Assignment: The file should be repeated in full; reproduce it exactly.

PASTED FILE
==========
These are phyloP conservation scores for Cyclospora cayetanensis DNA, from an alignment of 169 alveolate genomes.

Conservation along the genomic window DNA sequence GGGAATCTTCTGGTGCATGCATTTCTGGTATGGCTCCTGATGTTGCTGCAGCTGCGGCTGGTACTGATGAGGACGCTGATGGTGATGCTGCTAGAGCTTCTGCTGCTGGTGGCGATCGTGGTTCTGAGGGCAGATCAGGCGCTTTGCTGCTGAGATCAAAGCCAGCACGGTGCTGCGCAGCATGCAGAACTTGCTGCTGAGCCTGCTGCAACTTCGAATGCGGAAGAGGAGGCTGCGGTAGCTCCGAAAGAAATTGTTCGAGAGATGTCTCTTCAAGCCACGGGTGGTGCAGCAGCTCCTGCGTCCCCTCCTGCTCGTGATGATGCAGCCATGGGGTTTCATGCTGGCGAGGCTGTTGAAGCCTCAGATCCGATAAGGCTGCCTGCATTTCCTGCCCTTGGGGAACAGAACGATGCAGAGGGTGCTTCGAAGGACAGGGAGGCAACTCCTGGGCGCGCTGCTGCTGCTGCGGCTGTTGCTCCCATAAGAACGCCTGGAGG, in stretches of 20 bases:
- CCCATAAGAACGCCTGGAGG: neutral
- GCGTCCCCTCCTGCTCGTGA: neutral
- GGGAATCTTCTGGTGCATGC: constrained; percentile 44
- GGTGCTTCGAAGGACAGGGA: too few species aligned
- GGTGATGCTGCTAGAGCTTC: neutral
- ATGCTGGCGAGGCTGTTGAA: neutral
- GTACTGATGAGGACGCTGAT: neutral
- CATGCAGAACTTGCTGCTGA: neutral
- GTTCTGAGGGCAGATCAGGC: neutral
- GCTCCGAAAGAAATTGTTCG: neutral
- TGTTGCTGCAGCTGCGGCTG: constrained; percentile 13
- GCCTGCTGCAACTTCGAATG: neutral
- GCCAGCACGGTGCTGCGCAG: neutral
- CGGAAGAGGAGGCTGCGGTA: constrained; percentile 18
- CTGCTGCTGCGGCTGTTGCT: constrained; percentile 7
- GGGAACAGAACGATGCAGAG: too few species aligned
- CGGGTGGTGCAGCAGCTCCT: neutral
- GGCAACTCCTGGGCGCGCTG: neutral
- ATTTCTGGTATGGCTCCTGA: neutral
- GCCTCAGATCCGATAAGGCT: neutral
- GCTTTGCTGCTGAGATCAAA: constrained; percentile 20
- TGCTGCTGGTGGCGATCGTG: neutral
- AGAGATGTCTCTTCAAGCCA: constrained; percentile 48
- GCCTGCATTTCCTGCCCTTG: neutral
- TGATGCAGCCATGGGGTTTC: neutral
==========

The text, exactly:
These are phyloP conservation scores for Cyclospora cayetanensis DNA, from an alignment of 169 alveolate genomes.

Conservation along the genomic window DNA sequence GGGAATCTTCTGGTGCATGCATTTCTGGTATGGCTCCTGATGTTGCTGCAGCTGCGGCTGGTACTGATGAGGACGCTGATGGTGATGCTGCTAGAGCTTCTGCTGCTGGTGGCGATCGTGGTTCTGAGGGCAGATCAGGCGCTTTGCTGCTGAGATCAAAGCCAGCACGGTGCTGCGCAGCATGCAGAACTTGCTGCTGAGCCTGCTGCAACTTCGAATGCGGAAGAGGAGGCTGCGGTAGCTCCGAAAGAAATTGTTCGAGAGATGTCTCTTCAAGCCACGGGTGGTGCAGCAGCTCCTGCGTCCCCTCCTGCTCGTGATGATGCAGCCATGGGGTTTCATGCTGGCGAGGCTGTTGAAGCCTCAGATCCGATAAGGCTGCCTGCATTTCCTGCCCTTGGGGAACAGAACGATGCAGAGGGTGCTTCGAAGGACAGGGAGGCAACTCCTGGGCGCGCTGCTGCTGCTGCGGCTGTTGCTCCCATAAGAACGCCTGGAGG, in stretches of 20 bases:
- CCCATAAGAACGCCTGGAGG: neutral
- GCGTCCCCTCCTGCTCGTGA: neutral
- GGGAATCTTCTGGTGCATGC: constrained; percentile 44
- GGTGCTTCGAAGGACAGGGA: too few species aligned
- GGTGATGCTGCTAGAGCTTC: neutral
- ATGCTGGCGAGGCTGTTGAA: neutral
- GTACTGATGAGGACGCTGAT: neutral
- CATGCAGAACTTGCTGCTGA: neutral
- GTTCTGAGGGCAGATCAGGC: neutral
- GCTCCGAAAGAAATTGTTCG: neutral
- TGTTGCTGCAGCTGCGGCTG: constrained; percentile 13
- GCCTGCTGCAACTTCGAATG: neutral
- GCCAGCACGGTGCTGCGCAG: neutral
- CGGAAGAGGAGGCTGCGGTA: constrained; percentile 18
- CTGCTGCTGCGGCTGTTGCT: constrained; percentile 7
- GGGAACAGAACGATGCAGAG: too few species aligned
- CGGGTGGTGCAGCAGCTCCT: neutral
- GGCAACTCCTGGGCGCGCTG: neutral
- ATTTCTGGTATGGCTCCTGA: neutral
- GCCTCAGATCCGATAAGGCT: neutral
- GCTTTGCTGCTGAGATCAAA: constrained; percentile 20
- TGCTGCTGGTGGCGATCGTG: neutral
- AGAGATGTCTCTTCAAGCCA: constrained; percentile 48
- GCCTGCATTTCCTGCCCTTG: neutral
- TGATGCAGCCATGGGGTTTC: neutral